How to Survive Being Tied Up Underwater

What’s even more vital to the human body than food and water? Air. Guess you should’ve thought about that before getting involved with the mob. They’re mad. And you’re about to go from sleeping in satin sheets to sleeping with the fishes.

If you’re an average person, you can probably hold your breath comfortably for an average of about 30 seconds, or a maximum of two minutes. Some deep sea divers can hold their breath for over 20 minutes. However, as a diver’s body is deprived of the oxygen it so desperately needs, chances are the diver will begin to experience painful spasms. But we’ll get to that a bit later. What do dolphins have to do with your survival? What makes Navy SEALs drownproof? How can you increase your chances of floating in the water?

If you’re lucky, the water is not that deep, but you will need to figure a way out of your predicament. Sure you’ll need to hold your breath for a long period of time, but that can be risky. Other than depriving your brain of critically needed air, the carbon dioxide stored in your blood that would be exhaled can build up in muscles, causing spasms and making breathing painful when you come up to the surface. To be clear, being submerged in water for as little as four to six minutes, you could suffer from brain damage and any longer than that, you will die from drowning.

What can you do to survive?

Step 1. Stay Calm

Panicking is the absolute worst thing that you can do. Your heartrate will increase, causing your body to rapidly use up the limited oxygen you have. There’s another good reason to get zen, and not thrash around. You don’t want the bad guys, that want you dead, sticking around to make sure you drown. Try to think slowly and calmly, focusing on how to get to the surface.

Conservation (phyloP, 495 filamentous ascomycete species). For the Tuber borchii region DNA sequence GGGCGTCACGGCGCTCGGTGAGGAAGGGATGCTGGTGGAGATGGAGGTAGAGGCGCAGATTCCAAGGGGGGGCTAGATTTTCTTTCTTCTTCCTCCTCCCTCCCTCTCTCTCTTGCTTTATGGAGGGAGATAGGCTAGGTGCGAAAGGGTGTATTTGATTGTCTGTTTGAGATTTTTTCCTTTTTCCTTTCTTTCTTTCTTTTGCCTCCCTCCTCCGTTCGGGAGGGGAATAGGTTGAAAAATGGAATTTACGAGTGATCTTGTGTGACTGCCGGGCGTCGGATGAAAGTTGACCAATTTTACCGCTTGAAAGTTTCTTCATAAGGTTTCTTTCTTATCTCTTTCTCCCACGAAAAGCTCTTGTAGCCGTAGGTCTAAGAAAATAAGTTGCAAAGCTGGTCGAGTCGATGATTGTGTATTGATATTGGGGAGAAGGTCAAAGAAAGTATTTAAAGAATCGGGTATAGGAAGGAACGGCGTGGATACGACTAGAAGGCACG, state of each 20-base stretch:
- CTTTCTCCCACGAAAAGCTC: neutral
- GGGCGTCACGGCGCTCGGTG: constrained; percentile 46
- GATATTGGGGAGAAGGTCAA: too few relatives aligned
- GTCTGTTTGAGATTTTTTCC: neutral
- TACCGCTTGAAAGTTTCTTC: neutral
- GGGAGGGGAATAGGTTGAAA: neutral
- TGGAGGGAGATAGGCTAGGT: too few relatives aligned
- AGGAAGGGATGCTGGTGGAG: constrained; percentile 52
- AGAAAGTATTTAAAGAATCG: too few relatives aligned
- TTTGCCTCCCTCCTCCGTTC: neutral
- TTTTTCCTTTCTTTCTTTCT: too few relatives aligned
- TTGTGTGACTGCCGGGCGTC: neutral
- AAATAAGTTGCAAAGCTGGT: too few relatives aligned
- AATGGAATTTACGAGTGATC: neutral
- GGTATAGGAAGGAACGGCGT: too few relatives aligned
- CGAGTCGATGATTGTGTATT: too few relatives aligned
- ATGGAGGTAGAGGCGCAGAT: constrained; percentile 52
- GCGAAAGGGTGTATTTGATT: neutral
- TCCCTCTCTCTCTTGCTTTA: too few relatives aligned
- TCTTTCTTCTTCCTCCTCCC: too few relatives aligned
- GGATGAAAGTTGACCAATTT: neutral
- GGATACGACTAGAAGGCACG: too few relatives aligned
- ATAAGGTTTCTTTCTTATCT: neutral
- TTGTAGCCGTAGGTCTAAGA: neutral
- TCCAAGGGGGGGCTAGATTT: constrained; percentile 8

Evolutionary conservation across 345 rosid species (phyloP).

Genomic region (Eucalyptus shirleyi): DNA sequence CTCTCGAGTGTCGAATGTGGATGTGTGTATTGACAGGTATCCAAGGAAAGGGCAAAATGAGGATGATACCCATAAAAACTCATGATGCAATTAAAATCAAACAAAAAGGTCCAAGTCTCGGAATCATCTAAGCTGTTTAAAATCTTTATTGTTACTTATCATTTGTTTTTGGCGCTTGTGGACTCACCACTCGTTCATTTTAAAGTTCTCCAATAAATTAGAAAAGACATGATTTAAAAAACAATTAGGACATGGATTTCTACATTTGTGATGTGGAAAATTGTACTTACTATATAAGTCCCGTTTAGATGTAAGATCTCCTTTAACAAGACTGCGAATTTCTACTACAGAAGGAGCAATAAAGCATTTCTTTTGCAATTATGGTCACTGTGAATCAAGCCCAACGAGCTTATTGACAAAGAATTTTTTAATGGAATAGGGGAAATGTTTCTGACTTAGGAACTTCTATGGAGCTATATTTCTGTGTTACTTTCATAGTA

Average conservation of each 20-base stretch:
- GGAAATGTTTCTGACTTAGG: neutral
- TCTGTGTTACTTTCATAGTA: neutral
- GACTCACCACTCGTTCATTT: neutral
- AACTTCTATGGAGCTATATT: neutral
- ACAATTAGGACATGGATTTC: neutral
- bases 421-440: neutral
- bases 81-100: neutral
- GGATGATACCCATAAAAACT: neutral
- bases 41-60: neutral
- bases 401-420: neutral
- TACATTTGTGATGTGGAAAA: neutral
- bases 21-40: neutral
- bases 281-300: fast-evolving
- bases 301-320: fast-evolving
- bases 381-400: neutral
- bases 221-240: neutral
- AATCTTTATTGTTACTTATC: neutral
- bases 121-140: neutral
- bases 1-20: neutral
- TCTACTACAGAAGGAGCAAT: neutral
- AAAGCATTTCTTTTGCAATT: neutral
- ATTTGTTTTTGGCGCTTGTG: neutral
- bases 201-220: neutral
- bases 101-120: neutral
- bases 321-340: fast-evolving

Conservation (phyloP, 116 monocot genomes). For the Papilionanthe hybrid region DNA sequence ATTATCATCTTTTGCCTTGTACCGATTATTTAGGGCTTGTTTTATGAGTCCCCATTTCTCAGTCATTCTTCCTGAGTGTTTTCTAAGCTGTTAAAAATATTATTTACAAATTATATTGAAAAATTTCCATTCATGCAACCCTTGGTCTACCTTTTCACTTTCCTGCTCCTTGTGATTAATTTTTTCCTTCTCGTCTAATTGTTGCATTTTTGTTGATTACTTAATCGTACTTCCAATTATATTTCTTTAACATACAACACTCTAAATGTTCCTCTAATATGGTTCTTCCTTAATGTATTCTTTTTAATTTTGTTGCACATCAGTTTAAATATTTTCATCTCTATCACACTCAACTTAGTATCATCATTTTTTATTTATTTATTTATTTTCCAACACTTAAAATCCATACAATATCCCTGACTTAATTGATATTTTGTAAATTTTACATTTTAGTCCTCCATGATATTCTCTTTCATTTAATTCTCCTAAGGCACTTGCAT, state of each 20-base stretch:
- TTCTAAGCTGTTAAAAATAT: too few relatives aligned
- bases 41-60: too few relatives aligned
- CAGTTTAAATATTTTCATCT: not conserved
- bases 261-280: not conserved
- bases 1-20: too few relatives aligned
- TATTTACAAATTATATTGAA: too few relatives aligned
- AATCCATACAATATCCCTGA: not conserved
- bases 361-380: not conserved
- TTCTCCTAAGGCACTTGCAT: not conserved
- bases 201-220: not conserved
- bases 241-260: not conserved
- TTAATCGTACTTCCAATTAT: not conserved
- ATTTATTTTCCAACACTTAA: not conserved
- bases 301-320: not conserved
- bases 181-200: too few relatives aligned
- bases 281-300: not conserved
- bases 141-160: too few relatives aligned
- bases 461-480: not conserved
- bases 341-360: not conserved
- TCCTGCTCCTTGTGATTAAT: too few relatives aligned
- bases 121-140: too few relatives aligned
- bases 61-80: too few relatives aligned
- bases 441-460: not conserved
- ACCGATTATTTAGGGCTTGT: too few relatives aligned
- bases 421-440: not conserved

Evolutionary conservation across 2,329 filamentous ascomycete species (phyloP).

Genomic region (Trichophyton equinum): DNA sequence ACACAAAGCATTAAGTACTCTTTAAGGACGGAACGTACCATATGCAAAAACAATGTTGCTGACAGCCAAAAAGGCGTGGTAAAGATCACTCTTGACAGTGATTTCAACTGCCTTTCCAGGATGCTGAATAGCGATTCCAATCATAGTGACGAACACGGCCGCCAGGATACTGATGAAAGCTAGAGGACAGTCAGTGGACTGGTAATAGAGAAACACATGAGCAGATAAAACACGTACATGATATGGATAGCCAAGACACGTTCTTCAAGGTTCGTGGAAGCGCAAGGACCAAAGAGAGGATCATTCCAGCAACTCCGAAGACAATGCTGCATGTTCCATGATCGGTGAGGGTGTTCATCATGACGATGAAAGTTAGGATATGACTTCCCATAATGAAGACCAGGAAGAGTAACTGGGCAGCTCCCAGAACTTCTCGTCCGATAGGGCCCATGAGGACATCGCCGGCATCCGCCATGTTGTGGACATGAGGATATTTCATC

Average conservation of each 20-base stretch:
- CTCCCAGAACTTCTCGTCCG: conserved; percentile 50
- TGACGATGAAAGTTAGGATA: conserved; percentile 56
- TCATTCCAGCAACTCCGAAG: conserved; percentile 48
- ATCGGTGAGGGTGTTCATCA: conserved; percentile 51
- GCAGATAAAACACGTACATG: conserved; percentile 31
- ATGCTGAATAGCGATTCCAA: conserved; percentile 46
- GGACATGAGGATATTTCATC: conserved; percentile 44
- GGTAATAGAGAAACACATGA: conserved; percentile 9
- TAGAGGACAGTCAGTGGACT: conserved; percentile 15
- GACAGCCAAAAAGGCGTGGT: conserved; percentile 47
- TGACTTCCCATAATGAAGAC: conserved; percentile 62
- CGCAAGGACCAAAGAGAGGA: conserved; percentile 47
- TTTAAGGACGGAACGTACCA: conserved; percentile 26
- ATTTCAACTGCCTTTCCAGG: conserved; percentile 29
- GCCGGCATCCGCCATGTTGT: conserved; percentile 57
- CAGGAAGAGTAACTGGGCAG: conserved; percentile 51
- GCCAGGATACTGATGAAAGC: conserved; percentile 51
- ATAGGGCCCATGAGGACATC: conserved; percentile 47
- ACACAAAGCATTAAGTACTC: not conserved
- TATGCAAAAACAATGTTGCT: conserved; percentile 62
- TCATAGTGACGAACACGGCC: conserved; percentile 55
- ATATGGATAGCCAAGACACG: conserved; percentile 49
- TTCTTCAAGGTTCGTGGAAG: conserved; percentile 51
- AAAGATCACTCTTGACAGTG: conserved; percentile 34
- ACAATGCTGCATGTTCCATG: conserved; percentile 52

Step 2. Tense Up

If you find yourself in the unfortunate situation of being tied up, remember to spread your fingers apart and tense your muscles to make them bigger, as Navy SEALs are trained to do. Perhaps this is what happened in 2014, when a Philadelphia man survived being blindfolded, bound and thrown into the Schuylkill River. The man, found wearing only his underwear, claimed he was thrown into the water by his abductors, but was able to swim to shore.

The two other men he was with were not as fortunate. So perhaps he was smart enough to spread his fingers and flex his muscles before he was tied up. This tactic creates a little extra room, making it easier to wiggle out of your bonds. You can also put your toes together and spread your heels apart to make a little slack in the rope or tape.

Step 3. Take a Breath

Before you hit the water, it’s important to fill your lungs with as much air as possible. This will help you to live longer, and increase your buoyancy, helping you float back to the surface.

Step 4. Dolphin Kick

You don’t need a dolphin to survive, but it does help to move like one. It is possible to swim with your arms and legs bound using a so-called dolphin kick. To do the dolphin kick, kick the bottom of your legs, below your knees, to propel yourself through the water. This will help you get away from your abductors, and head toward land.

Step 5. Face Up

Even if your mouth is bound, floating face up will allow air through your nose and buy some time. Breathing through the nose also warms the air slightly, which can help preserve body temperature and delay hypothermia. And it helps to keep your ears underwater. The air trapped in them will help you float. And, let’s face it, right now you’d like all the help you can get. Hopefully, a passing boat will notice you.

Ideally, you’ve been thrown into a lake instead of an ocean, so you don’t have to worry about any great whites. But if you are thrown into the ocean, in shark-infested waters, you can learn how to handle it, right here on How to Survive.

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